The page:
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Charity effort hits landmark.

LAWYERS from Newcastle law firm Samuel Phillips have reached the 18th green in their fundraising bid for local cancer charity the Daisy Appeal, which supports the Northern Centre for Cancer Treatment at Newcastle General Hospital.

First organised by the firm in 1997, the annual Golf tournament at Linden Hall reached the milestone figure of raising pounds 100,000 from the event.

The popular Daisy Golf Day attracts regular participation from many medical organisations and top companies such as Lloyds TSB plc and the Newcastle Building Society.

Some 31 teams took part this year and Samuel Phillips' senior partner, Barry Speker, said: "This is a fantastic event, great fun for all who take part and a considerable amount of money has been raised for a very good cause.

"We adopted the charity ten years ago and we are delighted to have been the main sponsor of the Daisy Golf Day and help raise in excess of pounds 100,000 for such a worthwhile appeal.

"With research showing four in ten people can expect to have some form of cancer in their lifetime the work of he NCCT is invaluable. It continues to improve the quality of life and care of cancer patients and the money will be invested in new equipment, facilities and research to ensure shorter waiting times, better treatment and improved comfort for patients."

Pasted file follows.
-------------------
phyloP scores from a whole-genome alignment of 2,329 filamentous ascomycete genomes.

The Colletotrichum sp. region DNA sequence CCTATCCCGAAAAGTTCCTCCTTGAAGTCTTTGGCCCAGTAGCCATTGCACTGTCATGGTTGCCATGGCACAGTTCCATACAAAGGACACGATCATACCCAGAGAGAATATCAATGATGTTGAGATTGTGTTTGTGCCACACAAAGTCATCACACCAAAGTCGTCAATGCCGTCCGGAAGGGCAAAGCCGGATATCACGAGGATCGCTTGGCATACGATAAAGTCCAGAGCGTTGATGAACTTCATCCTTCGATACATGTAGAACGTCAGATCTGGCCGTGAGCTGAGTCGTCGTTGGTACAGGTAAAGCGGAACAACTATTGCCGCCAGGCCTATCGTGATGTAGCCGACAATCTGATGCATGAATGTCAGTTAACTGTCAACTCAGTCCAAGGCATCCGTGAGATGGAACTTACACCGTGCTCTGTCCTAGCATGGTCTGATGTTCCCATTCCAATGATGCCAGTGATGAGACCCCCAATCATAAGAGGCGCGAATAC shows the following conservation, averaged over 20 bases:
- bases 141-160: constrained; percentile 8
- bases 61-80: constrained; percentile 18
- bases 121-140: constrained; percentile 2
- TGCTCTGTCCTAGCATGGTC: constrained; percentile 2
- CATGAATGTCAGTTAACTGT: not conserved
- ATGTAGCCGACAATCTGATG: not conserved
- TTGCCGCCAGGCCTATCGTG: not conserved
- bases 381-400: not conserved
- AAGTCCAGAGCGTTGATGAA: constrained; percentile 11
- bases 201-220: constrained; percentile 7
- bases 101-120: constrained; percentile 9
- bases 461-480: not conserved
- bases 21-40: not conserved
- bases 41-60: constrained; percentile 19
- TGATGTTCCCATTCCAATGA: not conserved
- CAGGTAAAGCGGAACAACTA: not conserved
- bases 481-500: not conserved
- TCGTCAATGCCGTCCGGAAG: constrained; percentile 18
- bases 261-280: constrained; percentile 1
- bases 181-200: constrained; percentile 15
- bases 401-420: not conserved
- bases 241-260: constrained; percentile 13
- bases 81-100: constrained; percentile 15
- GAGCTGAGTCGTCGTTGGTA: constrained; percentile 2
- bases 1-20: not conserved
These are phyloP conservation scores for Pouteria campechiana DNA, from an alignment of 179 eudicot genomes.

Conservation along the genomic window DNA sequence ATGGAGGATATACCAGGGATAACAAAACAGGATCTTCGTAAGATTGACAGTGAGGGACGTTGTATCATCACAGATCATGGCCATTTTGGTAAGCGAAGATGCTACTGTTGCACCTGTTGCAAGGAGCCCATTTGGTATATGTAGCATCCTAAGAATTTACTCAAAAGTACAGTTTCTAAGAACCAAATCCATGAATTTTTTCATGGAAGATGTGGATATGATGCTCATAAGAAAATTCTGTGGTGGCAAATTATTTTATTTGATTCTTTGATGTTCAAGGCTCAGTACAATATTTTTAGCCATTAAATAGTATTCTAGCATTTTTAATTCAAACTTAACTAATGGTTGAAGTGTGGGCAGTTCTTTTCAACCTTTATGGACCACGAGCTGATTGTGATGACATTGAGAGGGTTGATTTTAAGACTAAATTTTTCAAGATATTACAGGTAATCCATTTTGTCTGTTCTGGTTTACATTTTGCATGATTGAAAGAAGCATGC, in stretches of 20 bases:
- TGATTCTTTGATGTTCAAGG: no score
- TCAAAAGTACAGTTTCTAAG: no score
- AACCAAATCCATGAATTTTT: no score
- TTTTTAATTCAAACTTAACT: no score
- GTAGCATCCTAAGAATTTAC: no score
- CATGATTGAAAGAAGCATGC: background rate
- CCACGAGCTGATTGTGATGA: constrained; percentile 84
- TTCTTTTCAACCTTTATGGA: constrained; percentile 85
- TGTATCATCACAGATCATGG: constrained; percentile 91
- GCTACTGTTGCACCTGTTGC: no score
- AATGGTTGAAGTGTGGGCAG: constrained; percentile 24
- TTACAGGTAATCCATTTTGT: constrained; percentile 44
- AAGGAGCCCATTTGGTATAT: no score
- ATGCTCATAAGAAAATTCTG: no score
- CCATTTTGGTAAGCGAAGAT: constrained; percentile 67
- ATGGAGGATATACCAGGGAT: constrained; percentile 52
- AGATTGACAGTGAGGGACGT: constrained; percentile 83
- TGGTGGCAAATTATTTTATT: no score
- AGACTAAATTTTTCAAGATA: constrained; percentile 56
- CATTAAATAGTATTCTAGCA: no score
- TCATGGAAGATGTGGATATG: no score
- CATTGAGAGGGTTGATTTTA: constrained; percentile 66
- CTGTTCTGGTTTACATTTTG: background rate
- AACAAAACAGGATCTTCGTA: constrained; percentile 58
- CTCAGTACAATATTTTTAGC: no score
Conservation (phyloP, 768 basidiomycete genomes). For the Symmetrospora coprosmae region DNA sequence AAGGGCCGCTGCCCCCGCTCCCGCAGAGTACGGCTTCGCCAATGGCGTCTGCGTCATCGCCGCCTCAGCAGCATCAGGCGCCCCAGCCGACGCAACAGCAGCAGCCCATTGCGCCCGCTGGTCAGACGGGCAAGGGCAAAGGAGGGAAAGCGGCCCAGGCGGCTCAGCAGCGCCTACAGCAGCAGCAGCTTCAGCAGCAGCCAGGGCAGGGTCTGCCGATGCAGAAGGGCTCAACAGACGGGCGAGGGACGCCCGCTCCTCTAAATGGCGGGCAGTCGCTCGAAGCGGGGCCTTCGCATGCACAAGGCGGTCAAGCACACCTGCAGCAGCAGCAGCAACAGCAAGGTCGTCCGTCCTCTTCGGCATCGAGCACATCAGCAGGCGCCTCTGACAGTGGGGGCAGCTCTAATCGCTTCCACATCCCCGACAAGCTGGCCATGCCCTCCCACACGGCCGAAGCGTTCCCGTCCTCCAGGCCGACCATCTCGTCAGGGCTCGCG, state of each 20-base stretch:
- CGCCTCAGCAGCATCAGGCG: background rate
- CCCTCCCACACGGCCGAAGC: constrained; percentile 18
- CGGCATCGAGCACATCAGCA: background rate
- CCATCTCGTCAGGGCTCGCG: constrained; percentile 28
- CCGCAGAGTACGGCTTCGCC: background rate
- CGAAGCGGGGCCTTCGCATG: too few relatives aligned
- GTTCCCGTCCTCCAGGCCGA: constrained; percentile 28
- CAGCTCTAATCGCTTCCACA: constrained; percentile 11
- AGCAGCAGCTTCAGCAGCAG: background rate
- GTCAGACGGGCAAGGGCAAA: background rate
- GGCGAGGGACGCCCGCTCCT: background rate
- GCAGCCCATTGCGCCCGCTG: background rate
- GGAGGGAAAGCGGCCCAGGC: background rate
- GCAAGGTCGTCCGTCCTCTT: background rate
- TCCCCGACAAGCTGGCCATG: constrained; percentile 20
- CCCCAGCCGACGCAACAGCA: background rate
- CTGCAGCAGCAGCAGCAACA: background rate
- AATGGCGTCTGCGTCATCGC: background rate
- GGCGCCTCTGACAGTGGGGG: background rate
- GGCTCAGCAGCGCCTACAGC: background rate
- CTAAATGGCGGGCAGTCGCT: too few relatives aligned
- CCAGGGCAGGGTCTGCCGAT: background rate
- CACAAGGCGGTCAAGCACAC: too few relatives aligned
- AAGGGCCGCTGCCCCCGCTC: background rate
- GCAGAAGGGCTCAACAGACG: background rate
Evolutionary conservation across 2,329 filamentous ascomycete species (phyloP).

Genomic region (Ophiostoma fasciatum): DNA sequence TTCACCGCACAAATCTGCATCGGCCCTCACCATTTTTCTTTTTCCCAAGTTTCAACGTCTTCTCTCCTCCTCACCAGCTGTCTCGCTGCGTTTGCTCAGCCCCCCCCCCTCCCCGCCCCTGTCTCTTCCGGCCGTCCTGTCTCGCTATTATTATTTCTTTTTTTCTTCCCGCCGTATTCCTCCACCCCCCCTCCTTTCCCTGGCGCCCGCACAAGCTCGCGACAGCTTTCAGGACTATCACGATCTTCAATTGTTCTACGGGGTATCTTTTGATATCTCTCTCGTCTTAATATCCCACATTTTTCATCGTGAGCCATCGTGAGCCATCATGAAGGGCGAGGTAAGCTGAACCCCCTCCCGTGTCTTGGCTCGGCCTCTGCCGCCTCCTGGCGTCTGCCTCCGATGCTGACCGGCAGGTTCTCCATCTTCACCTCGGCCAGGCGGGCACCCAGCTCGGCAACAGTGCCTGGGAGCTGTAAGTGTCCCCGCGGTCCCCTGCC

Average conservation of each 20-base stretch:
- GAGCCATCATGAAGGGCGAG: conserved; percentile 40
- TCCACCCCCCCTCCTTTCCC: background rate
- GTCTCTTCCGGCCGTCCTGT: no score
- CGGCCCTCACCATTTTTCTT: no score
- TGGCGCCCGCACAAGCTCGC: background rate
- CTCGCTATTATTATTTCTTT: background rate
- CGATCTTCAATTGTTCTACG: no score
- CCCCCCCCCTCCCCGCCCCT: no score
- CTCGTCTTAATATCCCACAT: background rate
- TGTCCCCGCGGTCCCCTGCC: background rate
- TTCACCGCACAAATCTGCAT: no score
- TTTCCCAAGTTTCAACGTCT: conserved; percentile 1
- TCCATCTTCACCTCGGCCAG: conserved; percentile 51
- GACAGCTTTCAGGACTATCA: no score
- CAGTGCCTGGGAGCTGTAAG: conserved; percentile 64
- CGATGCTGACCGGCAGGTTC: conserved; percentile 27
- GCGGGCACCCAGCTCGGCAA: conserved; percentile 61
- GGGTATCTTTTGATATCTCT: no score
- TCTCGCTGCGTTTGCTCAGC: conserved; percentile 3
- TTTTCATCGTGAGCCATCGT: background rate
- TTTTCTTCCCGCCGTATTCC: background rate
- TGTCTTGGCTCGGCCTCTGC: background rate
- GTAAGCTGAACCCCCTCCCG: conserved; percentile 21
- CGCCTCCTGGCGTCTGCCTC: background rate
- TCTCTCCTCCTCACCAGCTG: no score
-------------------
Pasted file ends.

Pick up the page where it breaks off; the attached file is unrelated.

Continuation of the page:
Dr Tim Walls, Medical Director of Newcastle NHS Foundation Trust said: "As the main sponsor of Daisy Golf Day, we are extremely grateful to Samuel Phillips Law Firm for this tremendous contribution, which will be used to provide equipment and improve facilities for patients receiving treatment in the new cancer treatment centre at the Freeman hospital which is scheduled to open and begin treating patients in August 2008."

The Daisy Appeal commemorates the tremendous achievement of the late Daisy Clarke MBE of Morpeth, who founded the Charlie Bear for Cancer Care Appeal.

A cancer patient herself, Daisy decided in 1978 to make teddy bears with her husband Charles to raise the pounds 1 million plus needed to purchase, staff and maintain the North East's first whole body scanner.

Shortly before she died in 1995, the Northern Centre for Cancer Treatment (NCCT) "adopted" Charlie Bear which continues to be the symbol of generosity and support for improving the quality of life for cancer patients in the North East.

The NCCT is the main treatment centre for cancer in the North East where each year over 62000 patients, including 5600 new ones, are treated.

CAPTION(S):

CHARITY CHAMPIONS: The Samuel Philips firm are celebrating hitting the pounds 100,000 mark for the Daisy Appeal (from left) David Renwick, Barry Speaker, senior partner from Samuel Phillips, Dr Tim Walls, Jimmy Renwick, Malcolm Ridley and Gary McCabe.
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Publication:Evening Gazette (Middlesbrough, England)
Date:Aug 27, 2007
Words:458
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